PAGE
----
Working from home is the new normal for millions of Americans, and many companies are planning to make the move permanent even if vaccines bring an end to the pandemic.

 Whether that’s the case at your company, your bosses are giving you an option, or if you want to make a case to them to work remotely, there are important matters to consider, says Cynthia Spraggs (, a veteran of working remotely and author of How To Work From Home And Actually Get SH*T Done.

 “The pandemic may result in something I’ve advocated for years – more people working remotely,” says Spraggs, also the CEO of Virtira, a completely virtual company that helps other businesses work virtually. “But making this kind of transition permanently, whether full-time or part-time, can have a major impact on both your career, finances, and your personal life.

 “It’s more than just the dynamics of getting your home workspace set up properly for the long haul and having the right mindset to perform even better than you would in the office. Will your work relationships suffer? Your family and personal relationships? Your career trajectory? Is relocating a good idea financially?”

 Spraggs offers these key points to consider about working remotely on a permanent basis:

 • Consider possible salary changes and tax implications if relocating. “You need to ask this question if you’re considering relocating to work remotely,” Spraggs says. “Some employers will base compensation on location, and that means employees moving from a high cost-of-living area to a less expensive one could see their salaries reduced. Also, employees need to do their homework and see how their take-home pay will be impacted by taxes in their new location.”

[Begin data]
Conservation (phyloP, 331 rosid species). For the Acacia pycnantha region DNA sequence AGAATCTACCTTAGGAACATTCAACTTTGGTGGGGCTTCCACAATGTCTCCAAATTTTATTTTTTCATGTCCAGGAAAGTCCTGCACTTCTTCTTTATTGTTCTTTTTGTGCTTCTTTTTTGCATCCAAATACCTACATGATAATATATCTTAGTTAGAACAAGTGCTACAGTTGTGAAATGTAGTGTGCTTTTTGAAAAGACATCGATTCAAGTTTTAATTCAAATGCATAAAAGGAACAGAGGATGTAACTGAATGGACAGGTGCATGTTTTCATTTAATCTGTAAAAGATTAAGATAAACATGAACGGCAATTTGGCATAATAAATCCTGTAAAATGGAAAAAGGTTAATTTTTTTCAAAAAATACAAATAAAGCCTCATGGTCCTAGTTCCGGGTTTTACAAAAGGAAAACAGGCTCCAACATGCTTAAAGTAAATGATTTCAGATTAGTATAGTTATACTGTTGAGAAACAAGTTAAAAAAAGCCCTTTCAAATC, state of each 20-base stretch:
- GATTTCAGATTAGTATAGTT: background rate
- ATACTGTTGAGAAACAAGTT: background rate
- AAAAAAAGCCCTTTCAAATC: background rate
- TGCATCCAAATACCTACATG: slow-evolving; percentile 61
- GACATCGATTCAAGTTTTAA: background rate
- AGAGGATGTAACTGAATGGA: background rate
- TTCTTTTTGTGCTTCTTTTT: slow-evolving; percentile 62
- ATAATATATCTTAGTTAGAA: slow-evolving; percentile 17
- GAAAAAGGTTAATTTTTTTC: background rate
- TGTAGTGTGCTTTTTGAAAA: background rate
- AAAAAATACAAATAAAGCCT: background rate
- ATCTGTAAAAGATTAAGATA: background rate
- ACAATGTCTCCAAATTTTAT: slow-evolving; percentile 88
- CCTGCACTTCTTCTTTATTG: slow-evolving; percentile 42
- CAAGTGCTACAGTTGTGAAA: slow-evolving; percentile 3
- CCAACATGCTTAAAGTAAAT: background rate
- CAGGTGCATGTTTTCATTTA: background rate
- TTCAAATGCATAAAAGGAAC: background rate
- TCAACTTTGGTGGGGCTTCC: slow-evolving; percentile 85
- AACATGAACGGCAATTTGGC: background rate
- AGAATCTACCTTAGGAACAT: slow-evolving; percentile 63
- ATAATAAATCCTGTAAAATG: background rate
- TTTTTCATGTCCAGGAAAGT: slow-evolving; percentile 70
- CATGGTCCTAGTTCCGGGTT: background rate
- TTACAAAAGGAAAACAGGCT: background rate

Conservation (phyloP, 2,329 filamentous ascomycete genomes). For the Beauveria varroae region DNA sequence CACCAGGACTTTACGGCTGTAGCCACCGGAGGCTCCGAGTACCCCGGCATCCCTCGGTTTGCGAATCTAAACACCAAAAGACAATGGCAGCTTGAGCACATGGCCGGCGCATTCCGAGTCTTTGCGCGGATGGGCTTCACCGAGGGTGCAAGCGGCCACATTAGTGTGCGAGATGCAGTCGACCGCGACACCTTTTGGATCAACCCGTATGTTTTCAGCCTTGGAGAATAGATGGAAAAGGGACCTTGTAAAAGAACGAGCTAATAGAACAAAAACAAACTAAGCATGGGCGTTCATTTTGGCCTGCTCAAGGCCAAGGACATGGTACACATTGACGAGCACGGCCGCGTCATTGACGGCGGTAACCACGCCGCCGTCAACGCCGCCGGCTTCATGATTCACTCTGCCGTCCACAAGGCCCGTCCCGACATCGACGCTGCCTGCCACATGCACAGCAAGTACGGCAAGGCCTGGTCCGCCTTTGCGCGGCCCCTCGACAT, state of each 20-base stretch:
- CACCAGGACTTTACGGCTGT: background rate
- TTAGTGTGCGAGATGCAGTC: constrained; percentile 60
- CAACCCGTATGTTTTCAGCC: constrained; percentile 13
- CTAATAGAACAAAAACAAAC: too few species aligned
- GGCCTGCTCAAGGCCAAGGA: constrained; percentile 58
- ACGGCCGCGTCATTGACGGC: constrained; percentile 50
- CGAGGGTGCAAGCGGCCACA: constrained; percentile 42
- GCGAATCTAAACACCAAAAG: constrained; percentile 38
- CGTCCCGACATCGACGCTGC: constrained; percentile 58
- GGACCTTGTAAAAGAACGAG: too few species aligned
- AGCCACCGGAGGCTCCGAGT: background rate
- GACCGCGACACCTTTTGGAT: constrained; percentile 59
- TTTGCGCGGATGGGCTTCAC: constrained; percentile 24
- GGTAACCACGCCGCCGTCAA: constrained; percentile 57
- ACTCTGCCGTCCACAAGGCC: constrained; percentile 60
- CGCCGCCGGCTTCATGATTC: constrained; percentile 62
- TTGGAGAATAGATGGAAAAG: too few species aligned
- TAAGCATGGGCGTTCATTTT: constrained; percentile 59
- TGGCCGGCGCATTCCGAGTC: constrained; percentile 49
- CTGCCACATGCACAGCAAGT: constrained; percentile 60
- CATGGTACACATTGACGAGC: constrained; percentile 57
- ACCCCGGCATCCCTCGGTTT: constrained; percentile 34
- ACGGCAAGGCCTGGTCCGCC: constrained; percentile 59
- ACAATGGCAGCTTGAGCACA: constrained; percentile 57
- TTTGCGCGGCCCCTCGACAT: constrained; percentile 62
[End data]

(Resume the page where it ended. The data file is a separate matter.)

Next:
Determine your home-or-office comfort level. Is your life better in the long run working from home? “That question should include whether you miss your work colleagues and team synergy enough that Zoom doesn’t cut it,” Spraggs says. “Maybe social isolation is catching up with you and you need a hybrid-type balance, or you realize you want to be back in the office after all. The bigger question is how well can you manage your time working from home, or do family dynamics interfere?”

• Plan your pitch thoroughly. “If you have to sell your leadership team on working remotely full-time,” Spraggs says, “have specific examples of your work performance since you started working from home during the pandemic. And if you want to relocate, you can inform leadership about what advantages that might have for the company, like giving them a new presence in a certain region.”

• Keep an eye out for other job prospects. If you relocate, Spraggs says it’s important to consider what the job opportunities are in your new market, because layoffs are always a possibility. “And wherever you are,” Spraggs says, “remember that your next employer might not be on board with remote work.”

• Beware it could hurt your career prospects. If most of your company will be returning to the office, those who work from home either part-time or full-time might be at a disadvantage in terms of promotions or performance evaluation. “It’s important to be proactive about communicating with your manager and having a plan to keep them informed of your progress,” Spraggs says. “It’s a good idea to come to the office occasionally. You have to have some in-person time to build relationships with teams.”

 “Now is a good time to reevaluate your current work environment and how it could be if you continue working remotely,” Spraggs says. “A lot of people have enjoyed the freedom of it, but there’s much to consider if you want to make the new normal a permanent reality.”

Cynthia Spraggs ( is the author of How To Work From Home And Actually Get SH*T Done: 50 Tips for Leaders and Professionals to Work Remotely and Outperform the Office. She is CEO of Virtira, a completely virtual company that focuses on remote-team performance. Before taking leadership of the company in 2011, Spraggs worked with large consulting and tech companies while completing her MBA and research into telecommuting.

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